When Mary Bergren came to speak to the Board of Education Jan. 9, it was to tell the story of how she was injured on the job. An educational aide, known as a paraprofessional, in a program for …
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When Mary Bergren came to speak to the Board of Education Jan. 9, it was to tell the story of how she was injured on the job. An educational aide, known as a paraeducator in a program for students with significant special needs (SSN), Bergren was injured while trying to help a student during an episode of problematic behavior, she said.
Bergren's fellow staff member was also injured, with the two of them the only staff available to help the student, Bergren said. She believes the situation could have been avoided with a change to the district's hiring policy.
“This was physically and psychologically upsetting to everyone involved,” she said. “I love my job and the satisfaction it brings. (However), appropriate staffing is crucial for safety.”
A group of SSN educators and parents addressed the board Jan. 9 to request action that they believe would reduce safety concerns for adults working in special education classrooms.
The group's primary concerns centered around what they referred to as the district's “right-sizing policy.”
District guidelines for 2019-2020 require a 3:1 ratio for adults in the room compared to SSN students, including the teacher. For ASD and DHH+ classrooms only — Autism Spectrum Disorder and Deaf/Hard of Hearing classrooms — the ratio is 2:1.
The ratio was recently changed, having formerly been a 2:1 ratio, said Lara Center, president of the Jeffco Education Support Professionals Association (JESPA).
Under district policy, school principals and special education administrators can choose to hire extra paraeducators if necessary when new students join the class, said Susan Leach, chief student success officer. However, district policy only requires schools to "right-size" their student to teacher ratio at two times during the school year, the beginning of a new semester, in September and January.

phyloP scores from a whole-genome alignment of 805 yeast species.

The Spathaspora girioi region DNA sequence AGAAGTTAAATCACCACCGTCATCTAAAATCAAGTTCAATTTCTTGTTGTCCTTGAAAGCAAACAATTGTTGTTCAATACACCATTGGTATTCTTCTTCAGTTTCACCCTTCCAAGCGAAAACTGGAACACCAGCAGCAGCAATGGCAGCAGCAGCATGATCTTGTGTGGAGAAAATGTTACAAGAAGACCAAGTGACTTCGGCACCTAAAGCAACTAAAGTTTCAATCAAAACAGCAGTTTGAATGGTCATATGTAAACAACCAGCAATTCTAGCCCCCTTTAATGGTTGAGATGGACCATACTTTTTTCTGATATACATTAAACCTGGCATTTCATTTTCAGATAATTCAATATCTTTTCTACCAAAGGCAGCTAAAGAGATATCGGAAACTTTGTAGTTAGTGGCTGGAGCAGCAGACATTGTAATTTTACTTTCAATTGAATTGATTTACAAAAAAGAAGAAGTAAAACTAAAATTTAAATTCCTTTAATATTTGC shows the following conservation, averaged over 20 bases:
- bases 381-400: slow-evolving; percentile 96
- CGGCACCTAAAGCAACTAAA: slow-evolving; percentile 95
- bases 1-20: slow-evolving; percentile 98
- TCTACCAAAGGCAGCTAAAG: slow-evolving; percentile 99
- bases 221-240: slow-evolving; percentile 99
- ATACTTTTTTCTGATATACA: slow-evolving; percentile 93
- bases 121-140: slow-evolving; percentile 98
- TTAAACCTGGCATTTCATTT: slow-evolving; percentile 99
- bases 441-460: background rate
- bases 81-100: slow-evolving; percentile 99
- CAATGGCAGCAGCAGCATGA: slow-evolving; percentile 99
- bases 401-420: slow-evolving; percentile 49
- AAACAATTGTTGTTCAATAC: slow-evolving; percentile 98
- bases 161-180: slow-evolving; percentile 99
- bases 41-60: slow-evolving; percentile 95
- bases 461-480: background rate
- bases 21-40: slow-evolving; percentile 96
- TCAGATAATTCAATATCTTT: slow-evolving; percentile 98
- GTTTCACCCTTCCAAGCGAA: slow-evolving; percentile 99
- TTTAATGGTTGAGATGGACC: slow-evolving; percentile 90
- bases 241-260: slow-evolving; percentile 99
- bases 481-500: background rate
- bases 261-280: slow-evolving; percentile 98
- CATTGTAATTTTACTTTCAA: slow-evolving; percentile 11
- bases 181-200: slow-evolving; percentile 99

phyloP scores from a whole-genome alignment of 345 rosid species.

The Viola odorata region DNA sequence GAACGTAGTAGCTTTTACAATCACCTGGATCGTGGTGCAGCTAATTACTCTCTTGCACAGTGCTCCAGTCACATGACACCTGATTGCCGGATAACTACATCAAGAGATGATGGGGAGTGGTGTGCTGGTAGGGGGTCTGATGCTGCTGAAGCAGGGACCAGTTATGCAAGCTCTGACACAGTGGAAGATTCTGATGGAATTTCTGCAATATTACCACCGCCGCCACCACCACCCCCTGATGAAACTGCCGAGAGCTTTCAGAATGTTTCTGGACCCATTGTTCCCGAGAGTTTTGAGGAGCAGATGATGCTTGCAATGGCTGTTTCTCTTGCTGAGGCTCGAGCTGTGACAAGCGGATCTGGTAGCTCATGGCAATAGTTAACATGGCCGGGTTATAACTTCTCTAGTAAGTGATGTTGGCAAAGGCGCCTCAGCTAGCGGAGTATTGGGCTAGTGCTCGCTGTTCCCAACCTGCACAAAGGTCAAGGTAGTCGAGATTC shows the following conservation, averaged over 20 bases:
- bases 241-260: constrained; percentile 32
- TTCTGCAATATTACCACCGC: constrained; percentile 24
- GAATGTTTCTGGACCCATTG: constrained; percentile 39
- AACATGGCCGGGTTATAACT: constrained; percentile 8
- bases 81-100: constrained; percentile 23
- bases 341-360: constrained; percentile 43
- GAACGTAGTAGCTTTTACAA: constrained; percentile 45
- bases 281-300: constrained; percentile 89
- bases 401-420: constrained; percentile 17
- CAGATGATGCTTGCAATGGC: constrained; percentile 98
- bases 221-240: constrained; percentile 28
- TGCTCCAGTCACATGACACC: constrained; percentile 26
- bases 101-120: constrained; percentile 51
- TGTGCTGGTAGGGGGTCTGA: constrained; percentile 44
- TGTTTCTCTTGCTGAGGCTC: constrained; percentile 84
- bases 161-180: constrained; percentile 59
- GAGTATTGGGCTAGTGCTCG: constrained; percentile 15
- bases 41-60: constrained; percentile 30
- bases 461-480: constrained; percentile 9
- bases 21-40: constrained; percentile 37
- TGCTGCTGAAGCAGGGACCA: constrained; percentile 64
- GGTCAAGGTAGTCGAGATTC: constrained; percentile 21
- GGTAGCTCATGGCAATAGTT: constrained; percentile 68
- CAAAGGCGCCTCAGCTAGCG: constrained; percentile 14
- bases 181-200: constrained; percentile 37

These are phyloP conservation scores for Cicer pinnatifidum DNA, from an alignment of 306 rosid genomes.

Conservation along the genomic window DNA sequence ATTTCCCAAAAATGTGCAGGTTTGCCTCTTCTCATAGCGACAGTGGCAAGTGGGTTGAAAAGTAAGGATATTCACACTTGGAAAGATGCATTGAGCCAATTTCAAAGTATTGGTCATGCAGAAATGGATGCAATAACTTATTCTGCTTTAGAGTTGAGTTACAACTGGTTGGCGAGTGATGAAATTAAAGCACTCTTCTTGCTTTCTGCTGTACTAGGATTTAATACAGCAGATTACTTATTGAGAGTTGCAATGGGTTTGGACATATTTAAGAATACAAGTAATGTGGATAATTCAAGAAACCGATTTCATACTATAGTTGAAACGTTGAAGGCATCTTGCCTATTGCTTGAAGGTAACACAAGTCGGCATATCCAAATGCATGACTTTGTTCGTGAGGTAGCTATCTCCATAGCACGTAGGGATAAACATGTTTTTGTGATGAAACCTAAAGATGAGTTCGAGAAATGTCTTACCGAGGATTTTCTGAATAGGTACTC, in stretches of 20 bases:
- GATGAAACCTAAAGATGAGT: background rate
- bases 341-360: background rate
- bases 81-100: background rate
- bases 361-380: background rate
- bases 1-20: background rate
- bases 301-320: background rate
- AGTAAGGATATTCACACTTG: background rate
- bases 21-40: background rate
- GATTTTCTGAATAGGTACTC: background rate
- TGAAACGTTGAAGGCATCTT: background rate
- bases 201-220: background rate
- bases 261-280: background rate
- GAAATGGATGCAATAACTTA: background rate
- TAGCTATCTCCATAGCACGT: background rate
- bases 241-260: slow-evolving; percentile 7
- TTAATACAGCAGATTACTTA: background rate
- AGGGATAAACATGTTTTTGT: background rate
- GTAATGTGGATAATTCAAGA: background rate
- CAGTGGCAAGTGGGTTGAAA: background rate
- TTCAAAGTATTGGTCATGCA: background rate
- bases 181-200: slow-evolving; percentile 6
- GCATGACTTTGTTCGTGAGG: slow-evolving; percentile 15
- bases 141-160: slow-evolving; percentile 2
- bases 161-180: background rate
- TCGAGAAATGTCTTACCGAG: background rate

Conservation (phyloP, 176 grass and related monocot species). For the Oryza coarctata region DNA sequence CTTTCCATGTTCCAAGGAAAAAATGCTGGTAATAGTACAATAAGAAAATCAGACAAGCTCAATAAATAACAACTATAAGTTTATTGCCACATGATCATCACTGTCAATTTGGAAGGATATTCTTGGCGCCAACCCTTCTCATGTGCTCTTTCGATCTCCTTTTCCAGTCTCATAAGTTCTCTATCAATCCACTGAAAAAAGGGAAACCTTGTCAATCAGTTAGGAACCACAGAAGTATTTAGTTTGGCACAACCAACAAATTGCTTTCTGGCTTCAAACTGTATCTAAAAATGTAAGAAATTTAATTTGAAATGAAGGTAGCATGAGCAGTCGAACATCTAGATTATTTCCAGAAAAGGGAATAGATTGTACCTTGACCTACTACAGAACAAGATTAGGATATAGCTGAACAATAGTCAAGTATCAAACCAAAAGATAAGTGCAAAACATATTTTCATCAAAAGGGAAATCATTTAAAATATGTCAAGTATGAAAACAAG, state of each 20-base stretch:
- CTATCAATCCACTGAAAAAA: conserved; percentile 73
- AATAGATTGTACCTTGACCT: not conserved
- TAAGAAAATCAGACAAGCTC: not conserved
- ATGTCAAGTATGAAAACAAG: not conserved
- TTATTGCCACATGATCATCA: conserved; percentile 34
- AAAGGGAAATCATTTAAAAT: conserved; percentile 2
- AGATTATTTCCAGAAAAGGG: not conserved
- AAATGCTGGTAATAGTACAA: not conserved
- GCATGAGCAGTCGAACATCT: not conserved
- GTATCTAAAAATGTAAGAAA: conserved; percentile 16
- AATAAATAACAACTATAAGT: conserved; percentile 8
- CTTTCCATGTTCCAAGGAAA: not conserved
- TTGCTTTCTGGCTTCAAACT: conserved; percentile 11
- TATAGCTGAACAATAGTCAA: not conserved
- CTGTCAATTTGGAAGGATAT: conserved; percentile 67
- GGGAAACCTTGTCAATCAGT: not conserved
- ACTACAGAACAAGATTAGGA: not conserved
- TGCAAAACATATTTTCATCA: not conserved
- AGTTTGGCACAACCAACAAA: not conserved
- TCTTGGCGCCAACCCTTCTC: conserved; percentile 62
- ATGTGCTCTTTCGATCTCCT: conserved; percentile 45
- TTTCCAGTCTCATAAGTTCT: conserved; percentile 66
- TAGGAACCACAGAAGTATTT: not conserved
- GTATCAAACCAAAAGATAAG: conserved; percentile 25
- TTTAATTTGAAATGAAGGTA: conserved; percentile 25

This can lead to understaffing in the months between if new students join the class mid-semester, but aides are not hired, said Lorri Avery, a parent of an SSN student in Jeffco.
“I have yet to find anyone who can tell me why this policy is in place or who it benefits,” she said. “It is unsafe, it is negatively affecting relationships in the class and it does not provide an appropriate education for the students.”
The hiring policies can be changed by altering the contract between the district and JESPA, said Superintendent Jason Glass. District staff plans to review whether the change could be made unilaterally by the district or would have to occur during the district's annual negotiations process with JESPA, he said.
“We are completely open to reviewing and revisiting this,” Glass said. “We want to make sure staff are placed where the student needs are.”
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